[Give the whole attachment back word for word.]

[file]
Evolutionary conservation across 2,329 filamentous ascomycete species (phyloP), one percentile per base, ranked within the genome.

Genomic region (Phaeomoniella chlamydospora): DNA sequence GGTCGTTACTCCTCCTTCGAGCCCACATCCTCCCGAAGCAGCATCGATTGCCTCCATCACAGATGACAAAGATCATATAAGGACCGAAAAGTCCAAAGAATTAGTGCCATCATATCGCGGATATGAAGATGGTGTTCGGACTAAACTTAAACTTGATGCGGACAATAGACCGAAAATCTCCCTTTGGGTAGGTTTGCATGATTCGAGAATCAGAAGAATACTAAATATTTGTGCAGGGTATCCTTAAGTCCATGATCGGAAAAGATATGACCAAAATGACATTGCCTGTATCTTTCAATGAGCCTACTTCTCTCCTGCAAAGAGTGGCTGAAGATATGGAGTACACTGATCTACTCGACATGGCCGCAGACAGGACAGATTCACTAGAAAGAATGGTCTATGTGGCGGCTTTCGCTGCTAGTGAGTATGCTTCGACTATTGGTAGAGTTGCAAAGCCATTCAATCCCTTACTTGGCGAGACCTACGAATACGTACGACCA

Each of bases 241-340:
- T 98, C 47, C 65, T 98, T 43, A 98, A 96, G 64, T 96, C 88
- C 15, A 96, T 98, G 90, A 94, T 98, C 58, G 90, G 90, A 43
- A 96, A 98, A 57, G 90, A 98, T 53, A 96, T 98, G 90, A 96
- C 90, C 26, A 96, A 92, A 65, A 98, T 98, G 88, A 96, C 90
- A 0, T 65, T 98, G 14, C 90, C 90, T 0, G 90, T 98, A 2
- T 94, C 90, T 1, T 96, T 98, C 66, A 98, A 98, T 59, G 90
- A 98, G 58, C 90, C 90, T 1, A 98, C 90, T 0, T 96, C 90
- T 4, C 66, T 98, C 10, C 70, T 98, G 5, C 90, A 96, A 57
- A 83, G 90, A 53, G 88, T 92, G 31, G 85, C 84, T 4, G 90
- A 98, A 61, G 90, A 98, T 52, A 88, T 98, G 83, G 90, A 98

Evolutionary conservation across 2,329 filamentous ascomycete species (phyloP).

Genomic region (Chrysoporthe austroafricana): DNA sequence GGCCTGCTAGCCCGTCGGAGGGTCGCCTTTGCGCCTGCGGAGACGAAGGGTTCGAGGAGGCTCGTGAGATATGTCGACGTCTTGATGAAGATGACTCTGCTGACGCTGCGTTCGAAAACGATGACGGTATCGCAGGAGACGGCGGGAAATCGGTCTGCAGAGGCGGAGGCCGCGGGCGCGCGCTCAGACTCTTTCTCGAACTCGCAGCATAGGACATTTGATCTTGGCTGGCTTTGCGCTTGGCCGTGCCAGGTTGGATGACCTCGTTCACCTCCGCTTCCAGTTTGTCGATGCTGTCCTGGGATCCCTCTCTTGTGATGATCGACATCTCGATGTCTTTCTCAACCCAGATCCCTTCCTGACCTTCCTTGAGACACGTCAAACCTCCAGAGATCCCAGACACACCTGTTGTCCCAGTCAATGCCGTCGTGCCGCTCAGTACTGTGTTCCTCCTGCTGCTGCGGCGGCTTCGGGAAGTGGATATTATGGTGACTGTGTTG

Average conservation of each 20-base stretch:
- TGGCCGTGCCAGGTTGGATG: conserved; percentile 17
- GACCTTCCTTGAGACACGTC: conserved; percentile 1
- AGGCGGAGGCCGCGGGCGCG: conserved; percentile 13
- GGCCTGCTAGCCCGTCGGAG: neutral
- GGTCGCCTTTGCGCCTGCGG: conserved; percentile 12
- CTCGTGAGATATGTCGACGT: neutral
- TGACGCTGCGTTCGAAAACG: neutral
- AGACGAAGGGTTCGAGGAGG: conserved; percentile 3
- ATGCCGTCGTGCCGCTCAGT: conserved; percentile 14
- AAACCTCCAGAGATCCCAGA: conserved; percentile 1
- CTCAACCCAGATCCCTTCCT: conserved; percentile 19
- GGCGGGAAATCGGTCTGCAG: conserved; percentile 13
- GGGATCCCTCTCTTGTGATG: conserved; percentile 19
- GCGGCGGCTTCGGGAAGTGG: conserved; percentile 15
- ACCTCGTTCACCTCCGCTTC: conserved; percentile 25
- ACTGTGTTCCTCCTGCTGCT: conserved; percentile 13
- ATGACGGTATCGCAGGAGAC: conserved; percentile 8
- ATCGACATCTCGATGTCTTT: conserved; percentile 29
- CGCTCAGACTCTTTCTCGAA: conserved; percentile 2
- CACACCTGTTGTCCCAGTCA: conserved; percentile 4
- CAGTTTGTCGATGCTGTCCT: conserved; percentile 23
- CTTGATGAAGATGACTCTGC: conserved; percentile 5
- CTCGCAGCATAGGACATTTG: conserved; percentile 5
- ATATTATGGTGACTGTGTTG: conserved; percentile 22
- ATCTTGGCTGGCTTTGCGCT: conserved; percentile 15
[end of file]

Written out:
Evolutionary conservation across 2,329 filamentous ascomycete species (phyloP), one percentile per base, ranked within the genome.

Genomic region (Phaeomoniella chlamydospora): DNA sequence GGTCGTTACTCCTCCTTCGAGCCCACATCCTCCCGAAGCAGCATCGATTGCCTCCATCACAGATGACAAAGATCATATAAGGACCGAAAAGTCCAAAGAATTAGTGCCATCATATCGCGGATATGAAGATGGTGTTCGGACTAAACTTAAACTTGATGCGGACAATAGACCGAAAATCTCCCTTTGGGTAGGTTTGCATGATTCGAGAATCAGAAGAATACTAAATATTTGTGCAGGGTATCCTTAAGTCCATGATCGGAAAAGATATGACCAAAATGACATTGCCTGTATCTTTCAATGAGCCTACTTCTCTCCTGCAAAGAGTGGCTGAAGATATGGAGTACACTGATCTACTCGACATGGCCGCAGACAGGACAGATTCACTAGAAAGAATGGTCTATGTGGCGGCTTTCGCTGCTAGTGAGTATGCTTCGACTATTGGTAGAGTTGCAAAGCCATTCAATCCCTTACTTGGCGAGACCTACGAATACGTACGACCA

Each of bases 241-340:
- T 98, C 47, C 65, T 98, T 43, A 98, A 96, G 64, T 96, C 88
- C 15, A 96, T 98, G 90, A 94, T 98, C 58, G 90, G 90, A 43
- A 96, A 98, A 57, G 90, A 98, T 53, A 96, T 98, G 90, A 96
- C 90, C 26, A 96, A 92, A 65, A 98, T 98, G 88, A 96, C 90
- A 0, T 65, T 98, G 14, C 90, C 90, T 0, G 90, T 98, A 2
- T 94, C 90, T 1, T 96, T 98, C 66, A 98, A 98, T 59, G 90
- A 98, G 58, C 90, C 90, T 1, A 98, C 90, T 0, T 96, C 90
- T 4, C 66, T 98, C 10, C 70, T 98, G 5, C 90, A 96, A 57
- A 83, G 90, A 53, G 88, T 92, G 31, G 85, C 84, T 4, G 90
- A 98, A 61, G 90, A 98, T 52, A 88, T 98, G 83, G 90, A 98

Evolutionary conservation across 2,329 filamentous ascomycete species (phyloP).

Genomic region (Chrysoporthe austroafricana): DNA sequence GGCCTGCTAGCCCGTCGGAGGGTCGCCTTTGCGCCTGCGGAGACGAAGGGTTCGAGGAGGCTCGTGAGATATGTCGACGTCTTGATGAAGATGACTCTGCTGACGCTGCGTTCGAAAACGATGACGGTATCGCAGGAGACGGCGGGAAATCGGTCTGCAGAGGCGGAGGCCGCGGGCGCGCGCTCAGACTCTTTCTCGAACTCGCAGCATAGGACATTTGATCTTGGCTGGCTTTGCGCTTGGCCGTGCCAGGTTGGATGACCTCGTTCACCTCCGCTTCCAGTTTGTCGATGCTGTCCTGGGATCCCTCTCTTGTGATGATCGACATCTCGATGTCTTTCTCAACCCAGATCCCTTCCTGACCTTCCTTGAGACACGTCAAACCTCCAGAGATCCCAGACACACCTGTTGTCCCAGTCAATGCCGTCGTGCCGCTCAGTACTGTGTTCCTCCTGCTGCTGCGGCGGCTTCGGGAAGTGGATATTATGGTGACTGTGTTG

Average conservation of each 20-base stretch:
- TGGCCGTGCCAGGTTGGATG: conserved; percentile 17
- GACCTTCCTTGAGACACGTC: conserved; percentile 1
- AGGCGGAGGCCGCGGGCGCG: conserved; percentile 13
- GGCCTGCTAGCCCGTCGGAG: neutral
- GGTCGCCTTTGCGCCTGCGG: conserved; percentile 12
- CTCGTGAGATATGTCGACGT: neutral
- TGACGCTGCGTTCGAAAACG: neutral
- AGACGAAGGGTTCGAGGAGG: conserved; percentile 3
- ATGCCGTCGTGCCGCTCAGT: conserved; percentile 14
- AAACCTCCAGAGATCCCAGA: conserved; percentile 1
- CTCAACCCAGATCCCTTCCT: conserved; percentile 19
- GGCGGGAAATCGGTCTGCAG: conserved; percentile 13
- GGGATCCCTCTCTTGTGATG: conserved; percentile 19
- GCGGCGGCTTCGGGAAGTGG: conserved; percentile 15
- ACCTCGTTCACCTCCGCTTC: conserved; percentile 25
- ACTGTGTTCCTCCTGCTGCT: conserved; percentile 13
- ATGACGGTATCGCAGGAGAC: conserved; percentile 8
- ATCGACATCTCGATGTCTTT: conserved; percentile 29
- CGCTCAGACTCTTTCTCGAA: conserved; percentile 2
- CACACCTGTTGTCCCAGTCA: conserved; percentile 4
- CAGTTTGTCGATGCTGTCCT: conserved; percentile 23
- CTTGATGAAGATGACTCTGC: conserved; percentile 5
- CTCGCAGCATAGGACATTTG: conserved; percentile 5
- ATATTATGGTGACTGTGTTG: conserved; percentile 22
- ATCTTGGCTGGCTTTGCGCT: conserved; percentile 15